Thursday, October 5, 2017

Senate Committee Amends/Approves S 1885 – Automated Vehicles

Yesterday the Senate Commerce, Science, and Transportation Committee adopted 26 amendments to S 1885, the AV START Act and then passed the bill on a voice vote. Only 7 of the 26 amendments dealt with cybersecurity measures in the bill.

Minor Changes

Most of the cybersecurity related amendments made minor changes or additions to the current language of the bill. These included:

Hassan 4 – Added supply chain concerns to definition of ‘cybersecurity’ and to the requirements for the cybersecurity plan in §14;
Klobuchar 2 – Added informing driver of cyber vulnerabilities to definition of ‘cybersecurity’;
Schatz 2 – Added requirement for manufacturers to make a summary of the cybersecurity plan available to public;
Gardner 2 – Added requirement for manufacturers to provide employee training on their cybersecurity plan;
Klobuchar 1 – Added requirement for the Technical Committee to review vehicle communications with ‘roadway and infrastructure assets’.

Major Additions

The two remaining amendments added new sections to the bill.

Wicker 2 addressed consumer cybersecurity education in two new sections. First it added requirements for DOT to “develop educational cybersecurity resources to assist consumers in maintaining awareness of and minimizing potential motor vehicle cybersecurity risks” {new §15(a)(1)}. Those resources would be made available on the National Highway Traffic Safety Administration (NHTSA) web site. It would then require manufacturers to direct consumers to those resources.

Inhofe 2 provided requirements for the establishment of an HAV [Highly Automated Vehicle] Data Access Advisory Committee. This Committee would be tasked with making policy recommendations to Congress about “the ownership of, the control of, or access to information or data that vehicles collect generate, record or store” {new §15(d)(1)}. It also prohibits the Federal Government from making any rules on the regulation of such data until the Committee makes its recommendations.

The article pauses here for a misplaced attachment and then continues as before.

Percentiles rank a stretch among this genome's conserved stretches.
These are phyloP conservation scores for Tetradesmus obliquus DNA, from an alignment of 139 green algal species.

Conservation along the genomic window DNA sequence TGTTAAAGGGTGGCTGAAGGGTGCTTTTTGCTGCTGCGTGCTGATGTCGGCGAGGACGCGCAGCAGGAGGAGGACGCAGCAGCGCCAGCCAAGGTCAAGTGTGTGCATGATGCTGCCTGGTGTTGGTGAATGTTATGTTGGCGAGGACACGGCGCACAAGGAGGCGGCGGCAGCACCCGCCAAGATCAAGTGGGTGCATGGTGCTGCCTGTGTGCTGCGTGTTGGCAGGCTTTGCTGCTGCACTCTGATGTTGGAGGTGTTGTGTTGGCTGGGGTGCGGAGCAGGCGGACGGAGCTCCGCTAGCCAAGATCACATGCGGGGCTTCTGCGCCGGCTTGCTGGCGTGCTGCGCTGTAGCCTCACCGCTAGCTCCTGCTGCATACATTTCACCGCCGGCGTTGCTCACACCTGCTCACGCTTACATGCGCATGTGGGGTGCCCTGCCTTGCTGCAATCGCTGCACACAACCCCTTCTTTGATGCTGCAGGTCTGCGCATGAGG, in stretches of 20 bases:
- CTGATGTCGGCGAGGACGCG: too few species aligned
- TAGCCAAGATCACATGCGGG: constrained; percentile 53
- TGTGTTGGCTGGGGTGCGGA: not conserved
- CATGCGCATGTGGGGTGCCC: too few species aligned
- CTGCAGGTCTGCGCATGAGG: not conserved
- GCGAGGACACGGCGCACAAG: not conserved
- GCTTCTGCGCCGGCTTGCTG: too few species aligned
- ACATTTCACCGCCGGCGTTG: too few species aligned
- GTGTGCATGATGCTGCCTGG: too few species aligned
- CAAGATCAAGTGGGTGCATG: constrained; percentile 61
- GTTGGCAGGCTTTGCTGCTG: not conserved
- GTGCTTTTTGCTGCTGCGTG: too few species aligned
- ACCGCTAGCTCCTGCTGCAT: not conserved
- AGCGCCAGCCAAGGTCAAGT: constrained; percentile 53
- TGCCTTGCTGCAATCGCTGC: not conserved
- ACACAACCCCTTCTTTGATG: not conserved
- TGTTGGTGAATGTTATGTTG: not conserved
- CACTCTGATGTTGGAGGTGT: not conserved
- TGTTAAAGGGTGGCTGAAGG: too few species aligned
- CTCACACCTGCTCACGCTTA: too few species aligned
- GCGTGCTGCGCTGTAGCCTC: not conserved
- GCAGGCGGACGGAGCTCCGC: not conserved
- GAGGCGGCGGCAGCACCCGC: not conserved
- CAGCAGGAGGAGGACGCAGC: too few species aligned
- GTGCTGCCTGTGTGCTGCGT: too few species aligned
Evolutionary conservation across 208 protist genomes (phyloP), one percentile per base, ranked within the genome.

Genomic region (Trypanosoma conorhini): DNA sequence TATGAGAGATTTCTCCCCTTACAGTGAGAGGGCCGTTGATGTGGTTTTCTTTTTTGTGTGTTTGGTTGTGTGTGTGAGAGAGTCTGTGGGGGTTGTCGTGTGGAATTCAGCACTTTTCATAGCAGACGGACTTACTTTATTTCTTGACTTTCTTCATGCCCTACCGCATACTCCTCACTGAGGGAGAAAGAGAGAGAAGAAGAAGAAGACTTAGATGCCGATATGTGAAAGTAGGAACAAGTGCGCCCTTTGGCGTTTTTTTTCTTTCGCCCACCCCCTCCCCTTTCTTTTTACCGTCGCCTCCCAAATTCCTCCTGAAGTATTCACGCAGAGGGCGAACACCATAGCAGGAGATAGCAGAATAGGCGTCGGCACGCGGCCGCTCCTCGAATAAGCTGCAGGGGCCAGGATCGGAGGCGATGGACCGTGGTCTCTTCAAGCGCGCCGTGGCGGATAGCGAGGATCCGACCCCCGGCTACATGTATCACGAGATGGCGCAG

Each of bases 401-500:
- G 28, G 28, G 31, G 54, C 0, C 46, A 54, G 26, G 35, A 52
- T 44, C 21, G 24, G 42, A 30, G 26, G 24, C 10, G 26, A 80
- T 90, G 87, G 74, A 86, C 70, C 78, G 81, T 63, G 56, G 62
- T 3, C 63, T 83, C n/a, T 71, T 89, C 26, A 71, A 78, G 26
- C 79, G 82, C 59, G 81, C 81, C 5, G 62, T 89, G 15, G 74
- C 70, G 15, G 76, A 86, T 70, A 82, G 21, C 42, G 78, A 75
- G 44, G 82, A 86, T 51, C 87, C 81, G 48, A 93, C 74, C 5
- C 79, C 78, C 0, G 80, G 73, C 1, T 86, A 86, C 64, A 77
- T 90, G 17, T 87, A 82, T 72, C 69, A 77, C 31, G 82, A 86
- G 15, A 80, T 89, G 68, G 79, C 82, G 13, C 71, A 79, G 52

In making its recommendations that Committee will consider the following factors {new §15(d)(4)(B)}:

• Motor vehicle safety;
• Intellectual property protections;
• Compliance with the Motor Vehicle Safety Act;
• Customer privacy;
• Cybersecurity;
• Confidential business information;
• Public safety; and
• Transportation planning.

 Moving Forward

The voice vote approval of this bill in Committee is indicative of the expected broad bipartisan support for this bill. If this bill makes it to the floor of the Senate, I would expect that support to continue.


My concerns about the conflicting and inadequate cybersecurity related definitions included in this bill were not addressed. In fact, the changes to the specific definition of ‘cybersecurity’ {new §30107(b)(4)} made by Hassan 4 and Klobuchar 2 described above only make things more confusing. The revised definition reads:

CYBERSECURITY. The minimization of cybersecurity risks to safety including evaluation of elements of the supply chain to identify and address cybersecurity vulnerabilities and the exchange of information about any vulnerabilities discovered from field incidents, internal testing, or external security research and mechanisms for alerting the human driver or operator about cyber vulnerabilities.

The use of this definition is limited to the requirements for the safety evaluation report to be prepared by vehicle manufacturers introducing new HAV’s, but it still reflects congressional technology confusion and a tendency to glop together fad terminology rather than understand complex concepts.

No comments:

/* Use this with templates/template-twocol.html */